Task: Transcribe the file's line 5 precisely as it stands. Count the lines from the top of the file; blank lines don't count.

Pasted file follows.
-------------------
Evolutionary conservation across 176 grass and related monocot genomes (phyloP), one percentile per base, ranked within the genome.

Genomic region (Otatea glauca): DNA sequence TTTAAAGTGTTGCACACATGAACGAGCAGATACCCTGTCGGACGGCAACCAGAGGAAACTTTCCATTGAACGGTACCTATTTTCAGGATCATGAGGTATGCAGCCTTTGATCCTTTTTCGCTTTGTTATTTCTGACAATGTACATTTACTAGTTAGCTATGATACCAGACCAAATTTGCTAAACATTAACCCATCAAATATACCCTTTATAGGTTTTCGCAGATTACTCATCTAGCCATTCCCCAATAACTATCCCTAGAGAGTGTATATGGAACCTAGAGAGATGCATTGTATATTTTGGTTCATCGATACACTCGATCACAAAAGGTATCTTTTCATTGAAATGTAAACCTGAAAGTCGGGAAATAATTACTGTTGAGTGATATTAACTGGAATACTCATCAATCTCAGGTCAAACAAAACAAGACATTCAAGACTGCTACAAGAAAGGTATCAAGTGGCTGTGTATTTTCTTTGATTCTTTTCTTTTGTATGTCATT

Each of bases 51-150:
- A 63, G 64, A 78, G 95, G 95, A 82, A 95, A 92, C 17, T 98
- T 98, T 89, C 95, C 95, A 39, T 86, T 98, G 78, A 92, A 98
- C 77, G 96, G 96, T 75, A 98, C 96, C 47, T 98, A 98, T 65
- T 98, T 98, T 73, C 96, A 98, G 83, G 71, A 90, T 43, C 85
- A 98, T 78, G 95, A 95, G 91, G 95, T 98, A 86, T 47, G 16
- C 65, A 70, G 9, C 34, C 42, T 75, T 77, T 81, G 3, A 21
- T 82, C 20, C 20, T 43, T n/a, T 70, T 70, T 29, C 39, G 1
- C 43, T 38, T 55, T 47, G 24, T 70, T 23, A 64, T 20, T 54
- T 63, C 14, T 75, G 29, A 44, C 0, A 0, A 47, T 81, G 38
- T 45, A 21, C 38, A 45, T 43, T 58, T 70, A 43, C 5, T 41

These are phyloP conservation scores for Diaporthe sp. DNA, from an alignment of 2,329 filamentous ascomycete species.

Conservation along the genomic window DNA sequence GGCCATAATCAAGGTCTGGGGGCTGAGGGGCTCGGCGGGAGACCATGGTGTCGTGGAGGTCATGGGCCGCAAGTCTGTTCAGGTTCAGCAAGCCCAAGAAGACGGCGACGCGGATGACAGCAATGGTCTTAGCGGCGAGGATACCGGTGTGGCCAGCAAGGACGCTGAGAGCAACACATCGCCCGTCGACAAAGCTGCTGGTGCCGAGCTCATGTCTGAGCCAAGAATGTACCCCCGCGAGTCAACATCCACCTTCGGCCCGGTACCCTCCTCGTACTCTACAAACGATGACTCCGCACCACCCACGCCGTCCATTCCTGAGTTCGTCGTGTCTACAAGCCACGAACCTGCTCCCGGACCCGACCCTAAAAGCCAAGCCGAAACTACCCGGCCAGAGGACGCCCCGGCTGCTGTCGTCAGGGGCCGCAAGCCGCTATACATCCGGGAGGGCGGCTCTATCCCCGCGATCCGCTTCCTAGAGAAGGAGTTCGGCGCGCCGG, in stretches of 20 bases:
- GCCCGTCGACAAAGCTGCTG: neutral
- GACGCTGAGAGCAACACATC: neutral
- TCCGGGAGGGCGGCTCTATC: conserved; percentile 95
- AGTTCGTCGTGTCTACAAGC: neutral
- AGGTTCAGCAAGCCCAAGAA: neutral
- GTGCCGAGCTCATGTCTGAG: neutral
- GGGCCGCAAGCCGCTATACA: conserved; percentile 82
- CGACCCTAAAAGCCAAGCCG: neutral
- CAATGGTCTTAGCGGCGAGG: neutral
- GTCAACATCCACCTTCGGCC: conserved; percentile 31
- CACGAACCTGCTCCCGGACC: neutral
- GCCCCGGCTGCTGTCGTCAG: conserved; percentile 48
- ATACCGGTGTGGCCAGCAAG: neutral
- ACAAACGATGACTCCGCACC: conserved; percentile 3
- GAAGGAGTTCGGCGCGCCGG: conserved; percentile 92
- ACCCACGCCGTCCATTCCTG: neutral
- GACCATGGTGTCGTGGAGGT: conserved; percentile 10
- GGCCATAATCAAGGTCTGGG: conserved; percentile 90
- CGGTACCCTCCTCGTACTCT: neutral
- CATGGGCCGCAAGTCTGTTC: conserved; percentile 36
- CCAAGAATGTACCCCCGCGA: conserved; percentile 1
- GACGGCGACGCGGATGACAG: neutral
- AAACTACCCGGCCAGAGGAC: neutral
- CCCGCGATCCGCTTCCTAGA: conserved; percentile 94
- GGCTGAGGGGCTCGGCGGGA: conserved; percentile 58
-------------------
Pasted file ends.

- T 98, T 89, C 95, C 95, A 39, T 86, T 98, G 78, A 92, A 98